Applying neuroscientific insights to help manage uncertainty amidst COVID-19


Uncertainty can cause high levels of stress and anxiety – impacting one’s ability to focus and function effectively. Orla O’Neill discusses how insights from psychology and neuroscience can help leaders manage these feelings of uncertainty to help maintain focus and productivity within their virtual teams.

The current global situation is creating a new reality that our brains find undesirable. Many things seem unknown today, and uncertainty will almost certainly prevail over the coming weeks.

From a neuroscientific perspective, this situation is extremely taxing – both emotionally and cognitively. For example, higher decision-making areas of the brain, such as the frontal lobes, may struggle to find parameters to feel confident about forward planning. This, in turn, can cause emotional regions of the brain, such as the amygdala, to take control, resulting in heightened levels of psychological tension and increased feelings of anxiety.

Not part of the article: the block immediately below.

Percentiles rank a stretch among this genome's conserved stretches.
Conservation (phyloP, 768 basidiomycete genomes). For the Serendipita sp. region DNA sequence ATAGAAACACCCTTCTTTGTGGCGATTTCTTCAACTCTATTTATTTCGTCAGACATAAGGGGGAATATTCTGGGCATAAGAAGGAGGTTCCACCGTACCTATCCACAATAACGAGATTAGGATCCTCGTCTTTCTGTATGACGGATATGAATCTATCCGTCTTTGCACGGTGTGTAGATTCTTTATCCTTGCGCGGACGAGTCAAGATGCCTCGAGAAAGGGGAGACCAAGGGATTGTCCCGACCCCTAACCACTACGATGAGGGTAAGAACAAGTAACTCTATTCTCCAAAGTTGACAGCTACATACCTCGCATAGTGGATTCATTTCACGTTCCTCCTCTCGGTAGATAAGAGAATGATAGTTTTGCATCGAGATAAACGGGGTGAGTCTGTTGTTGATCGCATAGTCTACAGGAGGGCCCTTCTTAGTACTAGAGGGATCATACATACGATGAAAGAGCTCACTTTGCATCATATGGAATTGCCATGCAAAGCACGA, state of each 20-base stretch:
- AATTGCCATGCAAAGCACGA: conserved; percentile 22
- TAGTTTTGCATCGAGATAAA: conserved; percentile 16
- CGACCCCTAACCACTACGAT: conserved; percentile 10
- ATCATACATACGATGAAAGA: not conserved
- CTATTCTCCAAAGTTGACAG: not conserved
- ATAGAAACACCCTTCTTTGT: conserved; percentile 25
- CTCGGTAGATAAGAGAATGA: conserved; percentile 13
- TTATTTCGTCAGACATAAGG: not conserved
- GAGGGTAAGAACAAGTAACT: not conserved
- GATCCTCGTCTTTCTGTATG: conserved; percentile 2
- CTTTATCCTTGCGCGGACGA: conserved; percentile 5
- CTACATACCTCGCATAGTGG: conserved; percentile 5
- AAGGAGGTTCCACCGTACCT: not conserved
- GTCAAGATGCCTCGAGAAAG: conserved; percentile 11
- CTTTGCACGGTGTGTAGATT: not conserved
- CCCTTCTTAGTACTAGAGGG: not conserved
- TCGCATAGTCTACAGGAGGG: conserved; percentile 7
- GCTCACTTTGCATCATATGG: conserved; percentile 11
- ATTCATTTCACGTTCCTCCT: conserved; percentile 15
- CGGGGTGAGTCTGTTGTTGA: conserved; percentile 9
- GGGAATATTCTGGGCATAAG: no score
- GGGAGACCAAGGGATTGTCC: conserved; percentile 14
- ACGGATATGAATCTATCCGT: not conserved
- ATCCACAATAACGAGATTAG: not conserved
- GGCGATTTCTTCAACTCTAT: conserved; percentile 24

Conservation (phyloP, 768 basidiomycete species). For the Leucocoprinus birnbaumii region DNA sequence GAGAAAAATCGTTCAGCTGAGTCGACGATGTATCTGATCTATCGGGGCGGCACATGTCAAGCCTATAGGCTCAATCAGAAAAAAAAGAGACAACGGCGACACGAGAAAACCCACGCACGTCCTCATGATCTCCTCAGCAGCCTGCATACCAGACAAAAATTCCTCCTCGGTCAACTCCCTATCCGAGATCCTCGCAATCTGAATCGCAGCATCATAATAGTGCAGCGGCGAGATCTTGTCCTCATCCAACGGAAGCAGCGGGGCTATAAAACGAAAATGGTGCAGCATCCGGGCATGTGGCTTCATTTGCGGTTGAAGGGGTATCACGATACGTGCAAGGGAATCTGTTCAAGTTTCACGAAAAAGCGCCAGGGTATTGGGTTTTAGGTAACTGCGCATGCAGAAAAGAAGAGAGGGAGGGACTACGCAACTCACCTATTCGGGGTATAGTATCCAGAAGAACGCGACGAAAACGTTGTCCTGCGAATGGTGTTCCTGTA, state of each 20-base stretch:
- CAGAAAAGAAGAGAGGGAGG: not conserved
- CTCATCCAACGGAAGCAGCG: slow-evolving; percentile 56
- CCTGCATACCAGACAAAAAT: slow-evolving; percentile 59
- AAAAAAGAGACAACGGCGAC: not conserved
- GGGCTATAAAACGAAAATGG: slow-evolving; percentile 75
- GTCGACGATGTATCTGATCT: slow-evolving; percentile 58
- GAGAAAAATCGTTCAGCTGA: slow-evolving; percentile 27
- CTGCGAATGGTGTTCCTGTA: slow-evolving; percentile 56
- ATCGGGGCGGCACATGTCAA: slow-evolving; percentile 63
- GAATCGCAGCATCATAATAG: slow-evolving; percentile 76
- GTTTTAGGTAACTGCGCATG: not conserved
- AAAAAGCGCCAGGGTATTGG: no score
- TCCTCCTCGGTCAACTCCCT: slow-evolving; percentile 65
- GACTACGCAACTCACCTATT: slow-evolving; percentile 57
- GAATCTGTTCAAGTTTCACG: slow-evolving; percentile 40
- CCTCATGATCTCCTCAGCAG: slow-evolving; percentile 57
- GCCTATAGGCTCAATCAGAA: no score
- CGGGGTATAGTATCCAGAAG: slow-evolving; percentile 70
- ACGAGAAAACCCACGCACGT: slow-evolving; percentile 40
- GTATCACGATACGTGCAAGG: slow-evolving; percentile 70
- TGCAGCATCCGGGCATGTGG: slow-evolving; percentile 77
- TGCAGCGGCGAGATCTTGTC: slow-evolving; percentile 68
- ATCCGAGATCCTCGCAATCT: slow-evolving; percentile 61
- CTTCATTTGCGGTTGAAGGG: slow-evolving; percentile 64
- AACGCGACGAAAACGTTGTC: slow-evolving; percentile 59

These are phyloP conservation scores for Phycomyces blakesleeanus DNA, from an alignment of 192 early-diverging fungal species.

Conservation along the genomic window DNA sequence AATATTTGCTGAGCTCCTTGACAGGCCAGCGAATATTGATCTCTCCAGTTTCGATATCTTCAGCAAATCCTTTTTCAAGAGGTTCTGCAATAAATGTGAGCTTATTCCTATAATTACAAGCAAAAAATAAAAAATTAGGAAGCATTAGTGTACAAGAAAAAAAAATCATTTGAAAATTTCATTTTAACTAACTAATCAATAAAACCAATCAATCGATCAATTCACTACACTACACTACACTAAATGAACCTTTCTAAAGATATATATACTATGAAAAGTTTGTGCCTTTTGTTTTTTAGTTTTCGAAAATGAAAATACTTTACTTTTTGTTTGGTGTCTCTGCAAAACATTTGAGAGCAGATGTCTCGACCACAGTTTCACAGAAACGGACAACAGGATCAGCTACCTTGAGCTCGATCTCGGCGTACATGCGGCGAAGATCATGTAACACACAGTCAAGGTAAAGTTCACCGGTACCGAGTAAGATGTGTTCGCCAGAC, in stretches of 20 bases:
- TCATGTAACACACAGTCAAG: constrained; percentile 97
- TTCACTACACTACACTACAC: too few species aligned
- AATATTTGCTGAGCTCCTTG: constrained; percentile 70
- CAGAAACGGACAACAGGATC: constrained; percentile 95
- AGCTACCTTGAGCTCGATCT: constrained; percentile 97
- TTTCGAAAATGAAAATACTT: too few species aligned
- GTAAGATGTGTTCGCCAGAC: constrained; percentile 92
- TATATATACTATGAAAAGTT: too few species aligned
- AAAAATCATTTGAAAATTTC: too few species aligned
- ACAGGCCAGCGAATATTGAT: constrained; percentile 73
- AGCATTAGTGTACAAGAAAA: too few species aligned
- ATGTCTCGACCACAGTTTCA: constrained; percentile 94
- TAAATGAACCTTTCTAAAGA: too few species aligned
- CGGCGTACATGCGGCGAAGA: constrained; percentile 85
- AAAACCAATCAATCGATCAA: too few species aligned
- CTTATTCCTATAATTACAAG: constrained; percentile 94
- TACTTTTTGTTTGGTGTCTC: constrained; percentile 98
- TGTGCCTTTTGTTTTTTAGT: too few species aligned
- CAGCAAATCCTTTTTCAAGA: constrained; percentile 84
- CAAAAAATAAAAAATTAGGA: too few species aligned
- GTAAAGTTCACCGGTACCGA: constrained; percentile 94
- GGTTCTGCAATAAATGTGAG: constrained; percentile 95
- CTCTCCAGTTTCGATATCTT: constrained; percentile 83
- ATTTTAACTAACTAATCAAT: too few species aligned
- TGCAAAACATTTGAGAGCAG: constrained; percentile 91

As well as this heightened emotional response, individuals may also find it more difficult to concentrate as cognitive resources are limited. Our brains are now in a constant state of threat, making it challenging to multi-task as our attentional space is likely to be monopolized by anything related to COVID-19. Ultimately, this results in difficulties paying attention, making measured decisions, and in thinking creatively.

So, how can we reconcile this uncertainty? How can we help maintain a sense of wellbeing and, at the same time, help ensure that we are productive at home during this crisis?

David Rock, Director of the Neuroleadership Institute, draws on insights from neuroscience to offset this uncertainty. Specifically, he postulates that the SCARF model – a model which describes the fundamental social concerns that drive human behaviour – can be applied in the context of COVID-19 to help manage overall productivity when working from home, and general feelings of anxiety and worry.